The preliminary University of Michigan Consumer Sentiment Index declined to 90.7 this month from 92.0 in January, and compared to estimates calling for 92.3. The economic conditions and outlook components both declined. The 1-year inflation projection remained at 2.5%, while the 5-10 year inflation outlook dropped to 2.4% from 2.7%.

The Import Price Index declined 1.1% m/m for January, compared to the projection of a 1.5% drop, and December’s 1.2% decline was revised to a 1.1% fall. Y/Y, prices were lower by 6.2%, versus the 6.8% forecasted drop, and following December’s upwardly revised 8.1% fall.

Business inventories rose 0.1% m/m in December, matching forecasts, and November’s 0.2% decline was revised to a 0.1% dip. Sales declined 0.6% m/m, and the inventory-to-sales ratio—the time it would take to deplete inventories at the current sales pace—ticked higher to 1.39 from November’s 1.38 pace.

Treasuries were lower, with the yields rising, as the yield on the 2-year note rose 6 basis points to 0.71%, the yield on the 10-year note gainied 8 bps to 1.74%, and the 30-year bond rate advanced 9 bps to 2.59%.

Please Note: All U.S. markets will be closed on Monday in observance of the Presidents’ Day holiday.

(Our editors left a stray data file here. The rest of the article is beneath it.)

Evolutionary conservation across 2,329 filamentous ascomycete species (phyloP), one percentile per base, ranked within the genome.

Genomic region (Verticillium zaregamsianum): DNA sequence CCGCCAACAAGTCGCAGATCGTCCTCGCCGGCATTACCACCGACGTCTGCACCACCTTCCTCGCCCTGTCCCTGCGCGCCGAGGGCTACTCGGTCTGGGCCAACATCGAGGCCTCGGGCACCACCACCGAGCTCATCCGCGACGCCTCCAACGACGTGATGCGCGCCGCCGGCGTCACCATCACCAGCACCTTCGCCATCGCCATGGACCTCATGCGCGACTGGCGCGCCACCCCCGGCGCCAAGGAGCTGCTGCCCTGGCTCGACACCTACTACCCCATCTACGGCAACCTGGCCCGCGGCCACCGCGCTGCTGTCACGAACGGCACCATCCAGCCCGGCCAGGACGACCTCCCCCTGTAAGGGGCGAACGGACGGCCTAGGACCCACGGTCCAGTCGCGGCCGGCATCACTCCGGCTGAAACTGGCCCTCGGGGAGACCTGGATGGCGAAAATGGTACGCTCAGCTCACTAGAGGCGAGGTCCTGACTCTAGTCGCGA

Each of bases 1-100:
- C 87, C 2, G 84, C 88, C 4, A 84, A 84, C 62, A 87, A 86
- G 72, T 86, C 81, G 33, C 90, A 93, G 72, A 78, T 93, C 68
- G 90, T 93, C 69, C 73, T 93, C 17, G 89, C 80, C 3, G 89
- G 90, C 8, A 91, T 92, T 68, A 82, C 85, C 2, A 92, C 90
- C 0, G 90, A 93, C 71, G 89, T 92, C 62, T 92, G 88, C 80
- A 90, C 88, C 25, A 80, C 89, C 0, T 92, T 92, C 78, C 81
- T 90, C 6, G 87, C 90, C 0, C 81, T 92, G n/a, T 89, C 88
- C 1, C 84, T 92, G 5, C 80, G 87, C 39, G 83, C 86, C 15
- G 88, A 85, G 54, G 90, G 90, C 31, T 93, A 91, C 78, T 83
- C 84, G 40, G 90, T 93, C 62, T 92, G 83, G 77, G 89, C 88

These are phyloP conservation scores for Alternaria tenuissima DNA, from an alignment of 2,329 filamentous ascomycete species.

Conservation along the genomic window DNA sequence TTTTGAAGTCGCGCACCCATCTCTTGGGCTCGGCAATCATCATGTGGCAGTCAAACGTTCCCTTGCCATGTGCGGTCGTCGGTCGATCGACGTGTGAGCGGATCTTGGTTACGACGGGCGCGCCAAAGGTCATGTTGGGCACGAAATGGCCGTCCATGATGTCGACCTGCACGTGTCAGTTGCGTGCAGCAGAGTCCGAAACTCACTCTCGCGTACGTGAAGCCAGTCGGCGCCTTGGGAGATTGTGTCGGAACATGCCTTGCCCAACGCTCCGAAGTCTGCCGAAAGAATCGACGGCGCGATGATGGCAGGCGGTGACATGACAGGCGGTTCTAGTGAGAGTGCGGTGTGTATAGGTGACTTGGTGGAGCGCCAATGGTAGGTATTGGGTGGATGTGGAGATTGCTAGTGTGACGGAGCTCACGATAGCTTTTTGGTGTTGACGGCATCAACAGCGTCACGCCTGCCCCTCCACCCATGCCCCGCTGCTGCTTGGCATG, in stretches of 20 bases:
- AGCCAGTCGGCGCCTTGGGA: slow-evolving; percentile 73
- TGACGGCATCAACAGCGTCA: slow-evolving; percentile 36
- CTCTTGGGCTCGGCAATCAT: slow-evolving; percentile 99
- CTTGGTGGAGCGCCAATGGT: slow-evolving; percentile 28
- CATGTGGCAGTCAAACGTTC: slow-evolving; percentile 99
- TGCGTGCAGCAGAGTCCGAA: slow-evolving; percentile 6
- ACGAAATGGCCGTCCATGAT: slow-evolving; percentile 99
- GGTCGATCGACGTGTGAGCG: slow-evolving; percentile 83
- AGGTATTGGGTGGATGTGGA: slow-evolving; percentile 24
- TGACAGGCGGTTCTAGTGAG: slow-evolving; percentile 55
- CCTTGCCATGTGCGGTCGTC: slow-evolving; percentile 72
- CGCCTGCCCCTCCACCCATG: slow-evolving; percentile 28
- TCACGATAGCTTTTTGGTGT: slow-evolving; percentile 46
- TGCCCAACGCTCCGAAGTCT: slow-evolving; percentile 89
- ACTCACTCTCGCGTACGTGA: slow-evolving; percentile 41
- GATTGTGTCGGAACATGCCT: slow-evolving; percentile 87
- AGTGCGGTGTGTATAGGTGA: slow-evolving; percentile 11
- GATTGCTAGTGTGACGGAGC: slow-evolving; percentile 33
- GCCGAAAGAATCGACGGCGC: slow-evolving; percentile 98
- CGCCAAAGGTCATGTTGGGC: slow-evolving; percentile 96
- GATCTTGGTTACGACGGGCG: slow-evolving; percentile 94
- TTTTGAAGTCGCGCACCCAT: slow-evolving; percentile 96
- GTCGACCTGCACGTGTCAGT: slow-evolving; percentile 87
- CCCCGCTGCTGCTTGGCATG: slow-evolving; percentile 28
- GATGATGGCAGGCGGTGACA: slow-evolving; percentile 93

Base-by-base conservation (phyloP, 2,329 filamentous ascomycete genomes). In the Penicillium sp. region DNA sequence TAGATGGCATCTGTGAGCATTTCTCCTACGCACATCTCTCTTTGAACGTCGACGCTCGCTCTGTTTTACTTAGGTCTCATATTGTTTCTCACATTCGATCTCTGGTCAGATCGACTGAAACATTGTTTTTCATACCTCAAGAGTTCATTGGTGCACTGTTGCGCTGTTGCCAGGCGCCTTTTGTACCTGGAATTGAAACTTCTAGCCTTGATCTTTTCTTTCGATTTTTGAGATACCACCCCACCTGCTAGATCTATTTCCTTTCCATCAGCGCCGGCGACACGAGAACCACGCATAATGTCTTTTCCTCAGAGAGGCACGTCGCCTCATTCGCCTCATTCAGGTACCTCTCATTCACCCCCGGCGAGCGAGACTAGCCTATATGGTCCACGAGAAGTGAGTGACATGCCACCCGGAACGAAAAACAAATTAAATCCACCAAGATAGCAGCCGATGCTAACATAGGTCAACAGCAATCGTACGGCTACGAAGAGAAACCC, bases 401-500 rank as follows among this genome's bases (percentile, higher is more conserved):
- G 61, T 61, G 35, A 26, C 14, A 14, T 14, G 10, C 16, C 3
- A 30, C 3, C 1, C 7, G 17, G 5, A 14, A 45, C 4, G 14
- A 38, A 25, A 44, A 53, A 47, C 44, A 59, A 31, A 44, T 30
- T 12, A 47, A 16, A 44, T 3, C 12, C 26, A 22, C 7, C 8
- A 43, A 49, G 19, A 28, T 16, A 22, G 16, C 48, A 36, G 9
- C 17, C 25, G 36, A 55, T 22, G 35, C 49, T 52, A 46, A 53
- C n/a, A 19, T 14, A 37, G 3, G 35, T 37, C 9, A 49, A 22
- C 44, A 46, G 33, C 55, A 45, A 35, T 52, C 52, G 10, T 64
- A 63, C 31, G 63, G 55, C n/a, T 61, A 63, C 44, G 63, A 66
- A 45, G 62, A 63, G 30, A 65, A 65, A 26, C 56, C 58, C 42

Europe rebounds from yesterday’s pounding, Asia mostly lower

European equities traded higher, with oil & gas issues recovering somewhat from their recent rout as crude oil prices rallied sharply. Financials were one of the best performers after being pummeled as of late on heightened credit concerns and exacerbated worries over the impact of a low interest rate environment on profits. In economic news, preliminary Eurozone Q4 GDP grew at a 0.3% quarter-over-quarter pace, matching estimates and the expansion posted in Q3. Germany’s GDP grew in line with forecasts, while Italy’s output missed expectations. German consumer price inflation fell in January, while French Q4 wages and non-farm payrolls rose, and U.K. construction output in December rose at a smaller-than-expected pace. Eurozone industrial production unexpectedly dropped in December. The euro traded lower versus the U.S. dollar and bond yields in the region were mixed.

Stocks in Asia finished mostly lower with the global markets remaining under siege on the continued rout for the banking sector on credit crisis fears and as traders grappled with the impact of a plethora of central banks adopting or considering “negative interest rate policies” (NIRP). Japanese equities tumbled after being closed for a holiday yesterday, when the global markets continued to selloff. The yen’s recent rally, which hit a 15-month high versus the U.S. dollar on heightened safe-haven buying, pressured the market, notably export-related issues. This was the biggest weekly drop for Japanese stocks since 2008, per Bloomberg. The yen has rallied despite the Bank of Japan’s (BoJ) surprising adoption of a NIRP at the end of January, and has prompted speculation that the BoJ may intervene in the currency markets to help stabilize the yen. Japan’s Finance Minister Aso said on Friday that “they are watching market movements and will take any action necessary.”